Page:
Something is rotten in the state of Florida, and the stench is
coming from a tomato field in Immokalee.
Three Mexican women worked in the same southwest Florida field
with their husbands and lived in the same migrant labor camp. All
three became pregnant last year, and
all three gave birth to babies who were terribly malformed.
Carlitos was born without arms and legs. Jesus was born with a jaw
not fully developed, leaving his tongue to flop back in his mouth.
Violeta was born without a nose and ear and died a few days
The couples worked for Ag-Mart, the marketer of ‘Santa Sweets’
tomatoes, which apparently require some 30 different chemicals to
grow. In an extensive special report on the births, The Palm
Beach Post found that between 1999 and 2003 the
company was cited three times for violations of pesticide
regulations in other fields in Florida — a state where
oversight falls under the allegedly industry-friendly purview of
the state Department of Agriculture.
State officials have launched an investigation, and Ag-Mart is
‘looking into the issue’ as well. It is far too early to peg the
families’ plights on pesticides. But the newspaper’s report raises
several disturbing issues. Three of the chemicals used in the field
have been shown to cause birth defects in lab animals. While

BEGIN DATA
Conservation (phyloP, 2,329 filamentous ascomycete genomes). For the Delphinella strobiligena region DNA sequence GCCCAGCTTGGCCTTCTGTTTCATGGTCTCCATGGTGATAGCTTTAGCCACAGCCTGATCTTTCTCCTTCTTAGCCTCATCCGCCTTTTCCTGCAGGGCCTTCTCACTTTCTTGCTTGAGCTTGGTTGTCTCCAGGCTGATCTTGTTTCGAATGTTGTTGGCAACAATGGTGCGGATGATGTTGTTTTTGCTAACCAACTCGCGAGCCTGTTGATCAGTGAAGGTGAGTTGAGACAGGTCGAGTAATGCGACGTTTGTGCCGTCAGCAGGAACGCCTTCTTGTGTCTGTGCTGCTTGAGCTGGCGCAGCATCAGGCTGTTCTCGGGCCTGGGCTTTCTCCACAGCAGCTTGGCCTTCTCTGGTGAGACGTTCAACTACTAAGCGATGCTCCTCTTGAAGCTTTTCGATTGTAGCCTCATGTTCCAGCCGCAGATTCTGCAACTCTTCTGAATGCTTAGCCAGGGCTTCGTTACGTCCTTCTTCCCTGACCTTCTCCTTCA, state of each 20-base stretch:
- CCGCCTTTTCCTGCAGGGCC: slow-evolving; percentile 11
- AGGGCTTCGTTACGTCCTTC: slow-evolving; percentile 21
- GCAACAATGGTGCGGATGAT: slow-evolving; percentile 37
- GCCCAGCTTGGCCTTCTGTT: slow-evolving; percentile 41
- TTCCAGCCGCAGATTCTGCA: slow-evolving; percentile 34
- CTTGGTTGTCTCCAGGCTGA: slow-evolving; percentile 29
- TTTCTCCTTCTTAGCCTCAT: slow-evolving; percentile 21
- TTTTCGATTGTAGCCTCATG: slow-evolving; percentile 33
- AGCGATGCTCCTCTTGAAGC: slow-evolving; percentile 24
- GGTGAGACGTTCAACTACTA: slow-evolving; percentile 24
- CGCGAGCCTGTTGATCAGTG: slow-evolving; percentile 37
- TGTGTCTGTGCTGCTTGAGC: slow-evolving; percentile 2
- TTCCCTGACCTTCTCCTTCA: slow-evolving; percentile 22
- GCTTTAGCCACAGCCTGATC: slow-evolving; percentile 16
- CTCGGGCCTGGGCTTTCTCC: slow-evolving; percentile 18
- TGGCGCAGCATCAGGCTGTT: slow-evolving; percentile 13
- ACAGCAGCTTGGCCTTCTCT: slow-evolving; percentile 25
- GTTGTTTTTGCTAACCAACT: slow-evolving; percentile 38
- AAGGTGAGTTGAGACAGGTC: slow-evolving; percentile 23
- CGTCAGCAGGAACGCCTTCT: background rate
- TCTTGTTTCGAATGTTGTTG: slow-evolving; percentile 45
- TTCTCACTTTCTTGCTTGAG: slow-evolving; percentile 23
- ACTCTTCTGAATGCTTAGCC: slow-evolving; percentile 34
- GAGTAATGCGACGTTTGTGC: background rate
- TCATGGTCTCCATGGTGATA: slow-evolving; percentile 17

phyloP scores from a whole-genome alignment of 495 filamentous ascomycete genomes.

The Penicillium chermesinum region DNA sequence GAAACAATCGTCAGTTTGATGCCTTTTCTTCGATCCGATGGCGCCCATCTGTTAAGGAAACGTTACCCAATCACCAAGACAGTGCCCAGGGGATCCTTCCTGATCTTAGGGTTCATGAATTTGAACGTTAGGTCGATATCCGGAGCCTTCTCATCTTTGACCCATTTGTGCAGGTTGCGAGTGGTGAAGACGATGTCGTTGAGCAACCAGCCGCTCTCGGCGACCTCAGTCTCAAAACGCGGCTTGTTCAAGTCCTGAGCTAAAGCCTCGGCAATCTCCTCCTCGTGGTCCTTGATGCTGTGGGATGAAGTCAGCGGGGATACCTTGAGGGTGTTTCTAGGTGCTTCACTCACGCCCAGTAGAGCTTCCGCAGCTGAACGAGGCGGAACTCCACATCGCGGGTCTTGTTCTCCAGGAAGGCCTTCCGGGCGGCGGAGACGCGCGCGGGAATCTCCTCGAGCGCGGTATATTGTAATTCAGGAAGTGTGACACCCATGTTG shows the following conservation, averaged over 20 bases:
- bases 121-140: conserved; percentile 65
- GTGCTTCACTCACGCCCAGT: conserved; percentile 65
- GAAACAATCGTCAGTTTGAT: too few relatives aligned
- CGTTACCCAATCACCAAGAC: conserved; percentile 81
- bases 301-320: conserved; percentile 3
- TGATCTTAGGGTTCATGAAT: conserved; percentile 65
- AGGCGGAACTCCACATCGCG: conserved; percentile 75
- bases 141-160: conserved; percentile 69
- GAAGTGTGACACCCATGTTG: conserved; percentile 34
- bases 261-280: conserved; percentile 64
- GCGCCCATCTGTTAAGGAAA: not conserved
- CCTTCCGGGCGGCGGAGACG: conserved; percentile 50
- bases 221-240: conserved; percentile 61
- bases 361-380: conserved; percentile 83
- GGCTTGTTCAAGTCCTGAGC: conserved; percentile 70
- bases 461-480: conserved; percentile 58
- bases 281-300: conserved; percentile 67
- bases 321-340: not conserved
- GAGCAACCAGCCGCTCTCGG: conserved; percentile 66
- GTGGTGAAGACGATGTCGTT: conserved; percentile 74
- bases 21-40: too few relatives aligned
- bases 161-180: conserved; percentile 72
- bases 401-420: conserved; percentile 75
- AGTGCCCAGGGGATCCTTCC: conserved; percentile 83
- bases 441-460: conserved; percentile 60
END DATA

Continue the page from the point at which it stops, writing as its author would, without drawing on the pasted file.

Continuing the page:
chemicals are tested individually for safety, there is scant
information on their effects when combined. And complaints abound
that proper precautions — like not allowing workers into a field
for a period of time after pesticides have been used — are sorely
lacking. This in the state that ranks first in pesticides doused
But pesticides aren’t the only hardship workers in Florida’s
agricultural fields have to contend with. The
Coalition of Immokalee
Workers has been hard at work for years to raise awareness of
the sweatshop-like conditions facing immigrant workers. The group
has brought to light modern-day slavery operations and has been a
crucial partner for the religious and students groups that have
popularized the movement for farm workers’ rights.
This month they scored a huge victory when
Taco Bell agreed to pay suppliers one more cent per pound of
Florida tomatoes, meaning an earnings increase of about 80
percent. The company stipulated that the boost be passed on
directly to the workers.
Lucas Benitez, a CIW leader, told
The Courier-Journal of Louisville, Kentucky, ‘Our
struggle is basically just to become poor in this country.’ But
while that single cent may seem meager, the agreement could have
larger repercussions. Taco Bell is owned by the world’s largest
fast-food corporation, Louisville-based Yum! Brands Inc., and has
said it will work with CIW to foster better pay and working
conditions. What’s more, groups showed that a three-year boycott by
dedicated individuals can get a major corporation to change its
Why was Carlitos born this way?
- Coalition of Immokalee
The Pickers Finally Win
Church, Student Groups Aided Workers’ Campaign
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